Cubs lock up Rizzo long-term

CHICAGO -- The Cubs might want to save manager Dale Sveum some time and have lineup cards printed with Anthony Rizzo's name in the No. 3 spot after the first baseman signed a seven-year, $41 million contract extension on Monday that includes two club options.

"In my position, it's nice to have a guy projected for 30 [homers] and 100 RBIs in your lineup for the next seven-to-whatever years, especially with his makeup and defensive ability," Sveum said. "It's pretty important to all of us -- the city and the organization -- to have somebody like that locked up for that long. It's a pretty special day for all of us."

Rizzo, 23, is the second young Cubs player to receive a long-term extension. Shortstop Starlin Castro was rewarded with a seven-year, $60 million contract last August.

"Now, you don't have pressure," Castro said. "You have your contract, your family is good. The only thing you have to put in your mind is play hard and help your team win."

With the two signings, general manager Jed Hoyer sent a clear signal as to who the Cubs plan to build their team around.

"This is just the base and the start of things to get these core players, those position players who you have control over for a long time and can stay here and be something special," Sveum said.

Castro, 23, wasn't surprised to see Rizzo get the large contract.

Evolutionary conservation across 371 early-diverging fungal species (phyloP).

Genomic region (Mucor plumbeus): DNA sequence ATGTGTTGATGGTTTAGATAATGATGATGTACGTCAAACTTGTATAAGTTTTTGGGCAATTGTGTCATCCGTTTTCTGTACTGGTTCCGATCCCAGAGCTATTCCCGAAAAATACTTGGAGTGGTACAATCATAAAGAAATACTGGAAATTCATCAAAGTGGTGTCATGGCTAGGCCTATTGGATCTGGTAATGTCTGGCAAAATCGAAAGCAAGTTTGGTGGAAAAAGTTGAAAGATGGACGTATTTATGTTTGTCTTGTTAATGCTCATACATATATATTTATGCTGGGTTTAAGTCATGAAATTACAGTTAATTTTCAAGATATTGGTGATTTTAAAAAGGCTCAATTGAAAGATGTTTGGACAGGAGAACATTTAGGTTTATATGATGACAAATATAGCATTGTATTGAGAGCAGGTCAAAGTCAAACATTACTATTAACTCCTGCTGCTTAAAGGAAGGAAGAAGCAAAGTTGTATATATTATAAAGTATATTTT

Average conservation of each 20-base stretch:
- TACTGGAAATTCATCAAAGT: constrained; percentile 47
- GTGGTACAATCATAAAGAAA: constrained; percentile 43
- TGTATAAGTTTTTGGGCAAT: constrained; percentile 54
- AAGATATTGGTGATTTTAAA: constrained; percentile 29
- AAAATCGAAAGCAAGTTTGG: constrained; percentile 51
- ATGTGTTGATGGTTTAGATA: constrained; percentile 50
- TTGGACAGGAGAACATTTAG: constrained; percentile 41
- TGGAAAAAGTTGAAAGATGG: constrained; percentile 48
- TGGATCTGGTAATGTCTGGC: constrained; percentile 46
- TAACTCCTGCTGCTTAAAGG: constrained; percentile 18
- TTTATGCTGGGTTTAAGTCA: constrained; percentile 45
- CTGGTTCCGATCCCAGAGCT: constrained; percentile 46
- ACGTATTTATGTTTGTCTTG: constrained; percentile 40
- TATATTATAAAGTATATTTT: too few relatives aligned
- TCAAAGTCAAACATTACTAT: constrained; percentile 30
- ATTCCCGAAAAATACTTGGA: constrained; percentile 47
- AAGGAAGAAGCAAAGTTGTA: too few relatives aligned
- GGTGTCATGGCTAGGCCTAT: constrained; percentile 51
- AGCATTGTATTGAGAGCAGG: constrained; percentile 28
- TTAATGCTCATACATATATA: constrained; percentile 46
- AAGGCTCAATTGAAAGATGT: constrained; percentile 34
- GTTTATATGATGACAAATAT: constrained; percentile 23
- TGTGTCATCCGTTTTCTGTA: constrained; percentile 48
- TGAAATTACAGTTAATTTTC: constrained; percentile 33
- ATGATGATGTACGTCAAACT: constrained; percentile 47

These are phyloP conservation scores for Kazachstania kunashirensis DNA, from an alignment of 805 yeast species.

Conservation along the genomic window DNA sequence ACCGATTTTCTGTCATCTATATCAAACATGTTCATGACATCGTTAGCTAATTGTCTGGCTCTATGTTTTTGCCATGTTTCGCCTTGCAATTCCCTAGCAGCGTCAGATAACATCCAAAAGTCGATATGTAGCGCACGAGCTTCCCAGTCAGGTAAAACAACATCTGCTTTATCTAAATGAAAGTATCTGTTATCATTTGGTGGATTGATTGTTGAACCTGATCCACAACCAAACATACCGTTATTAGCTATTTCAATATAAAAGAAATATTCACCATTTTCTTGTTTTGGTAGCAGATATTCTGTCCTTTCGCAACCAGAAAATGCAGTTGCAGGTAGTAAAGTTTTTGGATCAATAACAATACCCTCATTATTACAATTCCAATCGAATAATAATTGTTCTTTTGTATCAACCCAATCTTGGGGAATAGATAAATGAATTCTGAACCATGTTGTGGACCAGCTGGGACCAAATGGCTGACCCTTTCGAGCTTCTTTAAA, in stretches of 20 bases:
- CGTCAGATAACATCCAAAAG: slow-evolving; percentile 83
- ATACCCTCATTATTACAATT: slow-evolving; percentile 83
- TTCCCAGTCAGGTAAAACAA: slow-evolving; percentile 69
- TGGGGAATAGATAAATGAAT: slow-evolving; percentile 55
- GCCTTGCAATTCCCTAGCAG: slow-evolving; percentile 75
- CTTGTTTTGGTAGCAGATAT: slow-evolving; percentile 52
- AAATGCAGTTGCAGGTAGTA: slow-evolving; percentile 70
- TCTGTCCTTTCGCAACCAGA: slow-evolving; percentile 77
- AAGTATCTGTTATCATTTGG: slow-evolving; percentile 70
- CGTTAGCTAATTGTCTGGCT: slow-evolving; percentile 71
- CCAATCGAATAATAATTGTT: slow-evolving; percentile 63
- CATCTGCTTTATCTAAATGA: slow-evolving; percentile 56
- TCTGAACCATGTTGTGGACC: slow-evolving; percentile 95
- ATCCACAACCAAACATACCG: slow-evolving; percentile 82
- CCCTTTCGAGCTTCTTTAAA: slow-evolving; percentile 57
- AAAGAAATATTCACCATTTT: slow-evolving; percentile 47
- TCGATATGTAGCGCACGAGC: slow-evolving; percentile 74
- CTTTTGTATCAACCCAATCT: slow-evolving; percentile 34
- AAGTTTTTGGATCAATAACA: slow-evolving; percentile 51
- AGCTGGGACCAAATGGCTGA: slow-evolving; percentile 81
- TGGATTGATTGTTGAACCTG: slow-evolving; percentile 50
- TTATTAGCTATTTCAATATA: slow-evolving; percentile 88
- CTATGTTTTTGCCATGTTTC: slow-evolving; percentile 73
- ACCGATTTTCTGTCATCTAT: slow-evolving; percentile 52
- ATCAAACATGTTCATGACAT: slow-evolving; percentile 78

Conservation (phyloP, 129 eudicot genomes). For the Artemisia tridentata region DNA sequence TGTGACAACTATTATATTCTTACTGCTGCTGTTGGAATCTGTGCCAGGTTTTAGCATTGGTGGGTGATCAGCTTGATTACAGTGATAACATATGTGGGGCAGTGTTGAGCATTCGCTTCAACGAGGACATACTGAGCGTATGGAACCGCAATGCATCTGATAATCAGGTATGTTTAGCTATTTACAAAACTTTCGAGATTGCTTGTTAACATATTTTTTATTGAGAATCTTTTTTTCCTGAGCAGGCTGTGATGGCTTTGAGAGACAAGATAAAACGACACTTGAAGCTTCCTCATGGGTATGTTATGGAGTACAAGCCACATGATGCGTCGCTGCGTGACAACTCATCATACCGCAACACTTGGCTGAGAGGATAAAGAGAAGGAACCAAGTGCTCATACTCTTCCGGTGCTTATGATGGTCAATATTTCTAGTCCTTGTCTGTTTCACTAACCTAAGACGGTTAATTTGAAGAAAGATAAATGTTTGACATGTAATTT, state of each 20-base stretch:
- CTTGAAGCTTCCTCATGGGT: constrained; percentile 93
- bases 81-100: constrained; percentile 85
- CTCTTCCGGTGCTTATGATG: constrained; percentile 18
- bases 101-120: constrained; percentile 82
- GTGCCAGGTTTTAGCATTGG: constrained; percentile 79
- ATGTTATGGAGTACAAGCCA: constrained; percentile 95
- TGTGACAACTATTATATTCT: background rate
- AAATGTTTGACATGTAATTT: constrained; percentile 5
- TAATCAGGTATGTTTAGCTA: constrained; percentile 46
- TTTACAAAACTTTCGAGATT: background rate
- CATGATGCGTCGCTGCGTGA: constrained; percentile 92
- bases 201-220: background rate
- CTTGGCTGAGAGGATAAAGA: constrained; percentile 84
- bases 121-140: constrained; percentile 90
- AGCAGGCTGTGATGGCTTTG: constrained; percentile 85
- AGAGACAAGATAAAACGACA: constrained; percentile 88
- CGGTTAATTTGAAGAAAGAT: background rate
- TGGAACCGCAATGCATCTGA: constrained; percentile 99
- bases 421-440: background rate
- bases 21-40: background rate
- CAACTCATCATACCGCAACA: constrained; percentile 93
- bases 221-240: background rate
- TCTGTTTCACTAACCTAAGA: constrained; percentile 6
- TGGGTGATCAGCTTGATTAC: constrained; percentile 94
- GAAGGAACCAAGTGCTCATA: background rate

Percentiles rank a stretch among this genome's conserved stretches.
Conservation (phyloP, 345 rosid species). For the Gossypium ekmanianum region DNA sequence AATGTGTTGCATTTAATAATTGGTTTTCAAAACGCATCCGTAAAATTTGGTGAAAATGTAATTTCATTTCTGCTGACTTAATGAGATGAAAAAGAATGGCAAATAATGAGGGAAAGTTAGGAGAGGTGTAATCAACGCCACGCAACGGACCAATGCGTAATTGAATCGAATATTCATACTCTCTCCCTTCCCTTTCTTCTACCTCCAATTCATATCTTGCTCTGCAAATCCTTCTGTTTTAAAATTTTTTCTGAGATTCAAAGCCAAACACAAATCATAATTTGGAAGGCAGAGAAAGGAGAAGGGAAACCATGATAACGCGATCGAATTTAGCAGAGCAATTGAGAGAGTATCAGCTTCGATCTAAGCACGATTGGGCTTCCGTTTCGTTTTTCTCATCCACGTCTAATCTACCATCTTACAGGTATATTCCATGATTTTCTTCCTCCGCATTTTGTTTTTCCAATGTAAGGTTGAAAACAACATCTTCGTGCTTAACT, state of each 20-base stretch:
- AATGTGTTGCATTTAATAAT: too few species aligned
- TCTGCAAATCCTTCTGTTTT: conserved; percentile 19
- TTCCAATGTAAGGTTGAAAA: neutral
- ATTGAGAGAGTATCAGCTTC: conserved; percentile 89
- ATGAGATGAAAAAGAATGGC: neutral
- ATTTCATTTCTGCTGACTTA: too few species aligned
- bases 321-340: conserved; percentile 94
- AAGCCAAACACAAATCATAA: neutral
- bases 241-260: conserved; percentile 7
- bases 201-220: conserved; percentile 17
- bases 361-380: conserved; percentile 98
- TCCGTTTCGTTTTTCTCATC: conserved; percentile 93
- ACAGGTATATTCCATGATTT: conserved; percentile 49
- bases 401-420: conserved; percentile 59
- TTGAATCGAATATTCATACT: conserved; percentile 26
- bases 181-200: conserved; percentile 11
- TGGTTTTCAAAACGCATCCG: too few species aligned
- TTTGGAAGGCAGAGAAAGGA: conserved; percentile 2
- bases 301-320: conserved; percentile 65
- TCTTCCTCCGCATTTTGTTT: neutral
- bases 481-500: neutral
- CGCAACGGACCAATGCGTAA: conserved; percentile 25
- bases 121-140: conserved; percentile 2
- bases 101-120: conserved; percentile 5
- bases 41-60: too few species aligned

"I knew it was coming," Castro said. "If it happened to me, I think the next one was him."

Who's next? Castro wouldn't say. But Rizzo does give young players the same message.

"[The front office] has been watching me since I was 17," Rizzo said. "They've seen me develop, they've seen me make my mistakes, and they're going to continue to see me develop and do good things and bad things. What I tell the young guys is work hard. You can always control working hard. Once you get labeled as slacking off by one coach, that can stay with you for a long time. That's the message I try to send.

"Last year, at this time, I was in Triple-A and wondering when that call was going to come, and it's just the hard work pays off. Five years ago at this time, I was in a hospital waiting on my first treatment for cancer. It's crazy how everything has come full circle."

Now, the focus is on playing winning baseball.

"The only thing I think about is that: winning here," Castro said. "I know it'll be unbelievable. That's why those people up there started signing players for long-term deals, to be here when the team becomes good every season. I think it's very soon."

Samardzija talks contract after Rizzo's extension

CHC@CIN: Samardzija strikes out eight over six frames

CHICAGO -- Cubs shortstop Starlin Castro signed a long-term deal last August and first baseman Anthony Rizzo received a new contract Monday. What about Jeff Samardzija?

"It's not really important to me, to tell you the truth," Samardzija said Monday. "I'm the type of guy who the play speaks for itself, and if you're healthy and do everything you're supposed to do, like those guys do, and most importantly, do what it takes to win ballgames, that's what it's all about. I'm a little older than they are -- I wouldn't mind being 22 or 23 again -- but baseball-wise, I'm still pretty young. That stuff comes as the game goes."